Australia captain Michael Clarke and the rest of the test squad were joined by former and current players from around the world, and friends and relatives from Hughes' hometown of 2,500 people on the northern coast of New South Wales state, 575 kilometres (350 miles north of Sydney).
Clarke was a pallbearer and spoke at the funeral service held at the Macksville Recreation Centre and which opened to the song "Forever Young" by Youth Group.
The service closed with Elton John's "Don't Let the Sun Go Down on Me," the same song the famous entertainer and avid cricket fan performed at a concert last weekend in Germany in tribute to Hughes.
Hughes died last Thursday, aged 25, after being hit near the ear by a ball during a match between South Australia and his former state side New South Wales at the Sydney Cricket Ground. His 26th birthday would have been Sunday.
In steaming temperatures of nearly 30 Celsius (85F) early arrivals to the service, including Australian Prime Minister Tony Abbott, fanned themselves with papers. Most of those who wore sports jackets and blazers had taken them off, some with sleeves of their white shirts rolled up to their elbows.
At the front of the hall, near the altar for the Roman Catholic service, was Hughes' oak brown casket. Flowers and cricket bats, one with his test cap on the handle, were nearby.
Leading the service, which included a video tribute, Father Michael Alcock remembered the batsman as a "shining light."
"In his short time he walked as a child of the light, not in an ostentatious way but in a natural, unassuming and passionate way," the priest said.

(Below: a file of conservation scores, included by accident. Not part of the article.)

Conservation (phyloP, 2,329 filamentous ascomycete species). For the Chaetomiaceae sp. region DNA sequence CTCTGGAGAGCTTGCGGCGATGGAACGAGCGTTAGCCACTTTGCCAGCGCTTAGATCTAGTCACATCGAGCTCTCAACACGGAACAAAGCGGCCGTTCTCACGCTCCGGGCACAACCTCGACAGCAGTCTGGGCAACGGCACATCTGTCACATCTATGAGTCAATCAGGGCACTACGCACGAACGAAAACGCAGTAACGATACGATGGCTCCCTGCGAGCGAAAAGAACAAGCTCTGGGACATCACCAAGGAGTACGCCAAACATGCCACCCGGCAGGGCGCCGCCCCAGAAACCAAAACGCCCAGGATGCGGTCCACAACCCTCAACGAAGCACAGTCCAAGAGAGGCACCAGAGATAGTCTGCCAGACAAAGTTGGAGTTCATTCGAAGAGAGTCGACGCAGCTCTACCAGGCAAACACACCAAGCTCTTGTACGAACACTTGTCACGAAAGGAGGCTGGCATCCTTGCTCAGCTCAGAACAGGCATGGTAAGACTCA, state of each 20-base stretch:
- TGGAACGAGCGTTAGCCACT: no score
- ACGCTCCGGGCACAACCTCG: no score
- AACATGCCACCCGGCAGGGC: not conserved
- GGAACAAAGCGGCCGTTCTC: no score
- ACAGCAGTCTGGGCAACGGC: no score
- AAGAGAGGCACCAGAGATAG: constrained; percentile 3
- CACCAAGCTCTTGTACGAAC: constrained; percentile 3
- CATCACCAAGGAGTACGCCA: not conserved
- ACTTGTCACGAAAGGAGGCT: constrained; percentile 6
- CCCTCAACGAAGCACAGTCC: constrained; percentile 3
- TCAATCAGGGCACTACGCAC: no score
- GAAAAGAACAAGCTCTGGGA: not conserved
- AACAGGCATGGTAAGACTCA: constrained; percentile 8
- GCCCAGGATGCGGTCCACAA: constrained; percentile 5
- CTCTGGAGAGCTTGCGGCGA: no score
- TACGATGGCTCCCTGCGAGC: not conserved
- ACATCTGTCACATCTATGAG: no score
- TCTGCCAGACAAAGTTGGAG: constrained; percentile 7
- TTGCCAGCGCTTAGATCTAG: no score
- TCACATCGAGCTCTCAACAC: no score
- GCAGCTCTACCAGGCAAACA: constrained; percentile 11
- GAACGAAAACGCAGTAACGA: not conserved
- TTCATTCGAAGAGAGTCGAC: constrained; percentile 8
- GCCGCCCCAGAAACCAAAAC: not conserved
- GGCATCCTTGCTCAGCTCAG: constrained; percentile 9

Jason Hughes, Phillip's older brother, said his sibling was "destined to be a rock star."
"I couldn't have asked for a better little brother," Hughes said as his parents Greg and Virginia wept in the front row of the congregation.
Clarke, who has described Hughes as the brother he never had, broke down frequently last weekend at the SCG when he first commented on his close friend's death.
On Wednesday, he took several deep breaths before he began his remarks at the funeral, saying Hughes would "definitely call me a sook right now."
"I don't know about you, but I keep looking for him," Clarke said. "I want to see his face pop up around the corner.
After Clarke and the other pallbearers placed Hughes' casket in the hearse for a procession through the town, he put his hands on his hips, later wiping tears from his eyes.
India's stand-in captain Virat Kohli, team director Ravi Shastri and former Australian wicketkeeper Adam Gilchrist walked down the aisle together, part of a large group following the casket out of the hall.
Sean Abbott, the 22-year-old who bowled the delivery which fatally injured Hughes, was at the funeral. He was consoled by members of Hughes' family, and Clarke earlier said Abbott should not be held responsible.
The family had asked for Hughes' hearse to go through the town's streets to give locals a chance to take part in the service. The kilometre-long procession ended in the centre of town, where the hearse took Hughes' coffin to a private service, and Australia's cricketers plus family and friends were to hold a wake.
The funeral was telecast live around Australia and on video screens at the Adelaide Oval, where the rescheduled first test with India will start next Tuesday, and the SCG, where a row of 63 bats were propped up against pickets, each with an inscription of a special moment of Hughes' career.
Owners of many shops and businesses shut down to attend the funeral, and schoolchildren were let out of their classes early Wednesday to watch or attend the service.
In Macksville, Hughes' cousin Nino Ramunno spoke at length about Hughes' youth in Macksville as a keen, budding cricketer. One, who, if he lost a toss to determine who bats at the beginning of a match, kept suggesting it would be a best of three, five, or seven, or longer, until he won it.
Ramunno ended his remarks with a saying he said he received from a family friend, in reference to Hughes: "He who lives in the hearts of so many, never dies."
AP Sports Writer Dennis Passa in Brisbane and AP photographer Rick Rycroft in Sydney contributed to this story.